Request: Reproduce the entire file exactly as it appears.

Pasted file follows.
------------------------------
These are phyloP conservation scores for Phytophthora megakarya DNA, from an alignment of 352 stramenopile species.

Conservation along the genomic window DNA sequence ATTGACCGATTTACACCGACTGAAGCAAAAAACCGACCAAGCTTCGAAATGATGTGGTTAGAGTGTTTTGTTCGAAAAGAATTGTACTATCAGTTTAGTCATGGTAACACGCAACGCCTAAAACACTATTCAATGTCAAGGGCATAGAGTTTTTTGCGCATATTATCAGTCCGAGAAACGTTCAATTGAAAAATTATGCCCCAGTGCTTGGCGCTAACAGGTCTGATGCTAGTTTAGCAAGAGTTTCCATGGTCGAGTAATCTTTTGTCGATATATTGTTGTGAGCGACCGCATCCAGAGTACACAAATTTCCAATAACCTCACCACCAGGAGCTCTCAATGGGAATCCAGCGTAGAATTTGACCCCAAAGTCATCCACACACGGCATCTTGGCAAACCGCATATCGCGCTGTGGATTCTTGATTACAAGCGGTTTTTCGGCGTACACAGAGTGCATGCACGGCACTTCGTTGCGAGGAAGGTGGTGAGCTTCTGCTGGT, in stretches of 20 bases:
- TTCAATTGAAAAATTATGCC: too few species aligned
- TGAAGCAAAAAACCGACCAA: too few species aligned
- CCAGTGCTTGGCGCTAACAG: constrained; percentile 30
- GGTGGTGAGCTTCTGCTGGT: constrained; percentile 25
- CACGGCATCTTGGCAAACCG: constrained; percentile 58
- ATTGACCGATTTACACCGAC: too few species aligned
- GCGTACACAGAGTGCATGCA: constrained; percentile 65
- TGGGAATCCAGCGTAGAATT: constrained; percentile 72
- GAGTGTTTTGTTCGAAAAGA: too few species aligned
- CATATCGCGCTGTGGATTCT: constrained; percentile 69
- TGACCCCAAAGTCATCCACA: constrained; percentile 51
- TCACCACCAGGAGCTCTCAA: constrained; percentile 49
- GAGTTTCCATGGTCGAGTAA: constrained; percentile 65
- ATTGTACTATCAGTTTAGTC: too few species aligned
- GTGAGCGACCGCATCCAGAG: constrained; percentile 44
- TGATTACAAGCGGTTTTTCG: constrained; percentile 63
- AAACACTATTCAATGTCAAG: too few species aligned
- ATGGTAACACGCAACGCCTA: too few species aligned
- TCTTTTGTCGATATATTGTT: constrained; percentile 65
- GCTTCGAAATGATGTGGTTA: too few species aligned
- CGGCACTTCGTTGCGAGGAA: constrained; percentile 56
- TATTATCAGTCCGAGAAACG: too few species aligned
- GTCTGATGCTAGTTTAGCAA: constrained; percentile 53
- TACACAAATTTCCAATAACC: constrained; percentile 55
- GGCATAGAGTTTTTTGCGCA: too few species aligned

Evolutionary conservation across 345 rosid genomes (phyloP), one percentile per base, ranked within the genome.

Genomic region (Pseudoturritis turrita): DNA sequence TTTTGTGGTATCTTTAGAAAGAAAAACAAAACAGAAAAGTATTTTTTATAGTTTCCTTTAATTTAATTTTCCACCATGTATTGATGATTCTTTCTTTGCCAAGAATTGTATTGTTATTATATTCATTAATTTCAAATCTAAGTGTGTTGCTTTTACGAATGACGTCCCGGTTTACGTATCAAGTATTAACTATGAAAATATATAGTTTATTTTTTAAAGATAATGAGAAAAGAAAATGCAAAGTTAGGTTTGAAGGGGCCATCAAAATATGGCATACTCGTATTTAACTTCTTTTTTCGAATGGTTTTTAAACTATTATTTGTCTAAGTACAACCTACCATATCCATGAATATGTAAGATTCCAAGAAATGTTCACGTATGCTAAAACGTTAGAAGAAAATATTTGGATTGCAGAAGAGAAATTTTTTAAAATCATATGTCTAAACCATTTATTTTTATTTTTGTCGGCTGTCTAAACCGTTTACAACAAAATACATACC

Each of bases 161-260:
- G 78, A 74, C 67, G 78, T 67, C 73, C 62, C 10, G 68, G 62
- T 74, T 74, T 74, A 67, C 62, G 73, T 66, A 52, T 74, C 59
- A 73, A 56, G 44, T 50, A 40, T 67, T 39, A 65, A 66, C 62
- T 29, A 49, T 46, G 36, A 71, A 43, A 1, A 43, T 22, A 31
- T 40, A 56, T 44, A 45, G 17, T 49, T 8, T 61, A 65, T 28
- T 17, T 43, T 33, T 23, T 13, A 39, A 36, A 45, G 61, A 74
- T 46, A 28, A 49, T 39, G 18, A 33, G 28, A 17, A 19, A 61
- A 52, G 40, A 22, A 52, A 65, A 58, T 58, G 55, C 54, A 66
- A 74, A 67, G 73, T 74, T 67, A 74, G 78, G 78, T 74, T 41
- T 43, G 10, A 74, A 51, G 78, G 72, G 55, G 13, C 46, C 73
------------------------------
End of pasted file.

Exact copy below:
These are phyloP conservation scores for Phytophthora megakarya DNA, from an alignment of 352 stramenopile species.

Conservation along the genomic window DNA sequence ATTGACCGATTTACACCGACTGAAGCAAAAAACCGACCAAGCTTCGAAATGATGTGGTTAGAGTGTTTTGTTCGAAAAGAATTGTACTATCAGTTTAGTCATGGTAACACGCAACGCCTAAAACACTATTCAATGTCAAGGGCATAGAGTTTTTTGCGCATATTATCAGTCCGAGAAACGTTCAATTGAAAAATTATGCCCCAGTGCTTGGCGCTAACAGGTCTGATGCTAGTTTAGCAAGAGTTTCCATGGTCGAGTAATCTTTTGTCGATATATTGTTGTGAGCGACCGCATCCAGAGTACACAAATTTCCAATAACCTCACCACCAGGAGCTCTCAATGGGAATCCAGCGTAGAATTTGACCCCAAAGTCATCCACACACGGCATCTTGGCAAACCGCATATCGCGCTGTGGATTCTTGATTACAAGCGGTTTTTCGGCGTACACAGAGTGCATGCACGGCACTTCGTTGCGAGGAAGGTGGTGAGCTTCTGCTGGT, in stretches of 20 bases:
- TTCAATTGAAAAATTATGCC: too few species aligned
- TGAAGCAAAAAACCGACCAA: too few species aligned
- CCAGTGCTTGGCGCTAACAG: constrained; percentile 30
- GGTGGTGAGCTTCTGCTGGT: constrained; percentile 25
- CACGGCATCTTGGCAAACCG: constrained; percentile 58
- ATTGACCGATTTACACCGAC: too few species aligned
- GCGTACACAGAGTGCATGCA: constrained; percentile 65
- TGGGAATCCAGCGTAGAATT: constrained; percentile 72
- GAGTGTTTTGTTCGAAAAGA: too few species aligned
- CATATCGCGCTGTGGATTCT: constrained; percentile 69
- TGACCCCAAAGTCATCCACA: constrained; percentile 51
- TCACCACCAGGAGCTCTCAA: constrained; percentile 49
- GAGTTTCCATGGTCGAGTAA: constrained; percentile 65
- ATTGTACTATCAGTTTAGTC: too few species aligned
- GTGAGCGACCGCATCCAGAG: constrained; percentile 44
- TGATTACAAGCGGTTTTTCG: constrained; percentile 63
- AAACACTATTCAATGTCAAG: too few species aligned
- ATGGTAACACGCAACGCCTA: too few species aligned
- TCTTTTGTCGATATATTGTT: constrained; percentile 65
- GCTTCGAAATGATGTGGTTA: too few species aligned
- CGGCACTTCGTTGCGAGGAA: constrained; percentile 56
- TATTATCAGTCCGAGAAACG: too few species aligned
- GTCTGATGCTAGTTTAGCAA: constrained; percentile 53
- TACACAAATTTCCAATAACC: constrained; percentile 55
- GGCATAGAGTTTTTTGCGCA: too few species aligned

Evolutionary conservation across 345 rosid genomes (phyloP), one percentile per base, ranked within the genome.

Genomic region (Pseudoturritis turrita): DNA sequence TTTTGTGGTATCTTTAGAAAGAAAAACAAAACAGAAAAGTATTTTTTATAGTTTCCTTTAATTTAATTTTCCACCATGTATTGATGATTCTTTCTTTGCCAAGAATTGTATTGTTATTATATTCATTAATTTCAAATCTAAGTGTGTTGCTTTTACGAATGACGTCCCGGTTTACGTATCAAGTATTAACTATGAAAATATATAGTTTATTTTTTAAAGATAATGAGAAAAGAAAATGCAAAGTTAGGTTTGAAGGGGCCATCAAAATATGGCATACTCGTATTTAACTTCTTTTTTCGAATGGTTTTTAAACTATTATTTGTCTAAGTACAACCTACCATATCCATGAATATGTAAGATTCCAAGAAATGTTCACGTATGCTAAAACGTTAGAAGAAAATATTTGGATTGCAGAAGAGAAATTTTTTAAAATCATATGTCTAAACCATTTATTTTTATTTTTGTCGGCTGTCTAAACCGTTTACAACAAAATACATACC

Each of bases 161-260:
- G 78, A 74, C 67, G 78, T 67, C 73, C 62, C 10, G 68, G 62
- T 74, T 74, T 74, A 67, C 62, G 73, T 66, A 52, T 74, C 59
- A 73, A 56, G 44, T 50, A 40, T 67, T 39, A 65, A 66, C 62
- T 29, A 49, T 46, G 36, A 71, A 43, A 1, A 43, T 22, A 31
- T 40, A 56, T 44, A 45, G 17, T 49, T 8, T 61, A 65, T 28
- T 17, T 43, T 33, T 23, T 13, A 39, A 36, A 45, G 61, A 74
- T 46, A 28, A 49, T 39, G 18, A 33, G 28, A 17, A 19, A 61
- A 52, G 40, A 22, A 52, A 65, A 58, T 58, G 55, C 54, A 66
- A 74, A 67, G 73, T 74, T 67, A 74, G 78, G 78, T 74, T 41
- T 43, G 10, A 74, A 51, G 78, G 72, G 55, G 13, C 46, C 73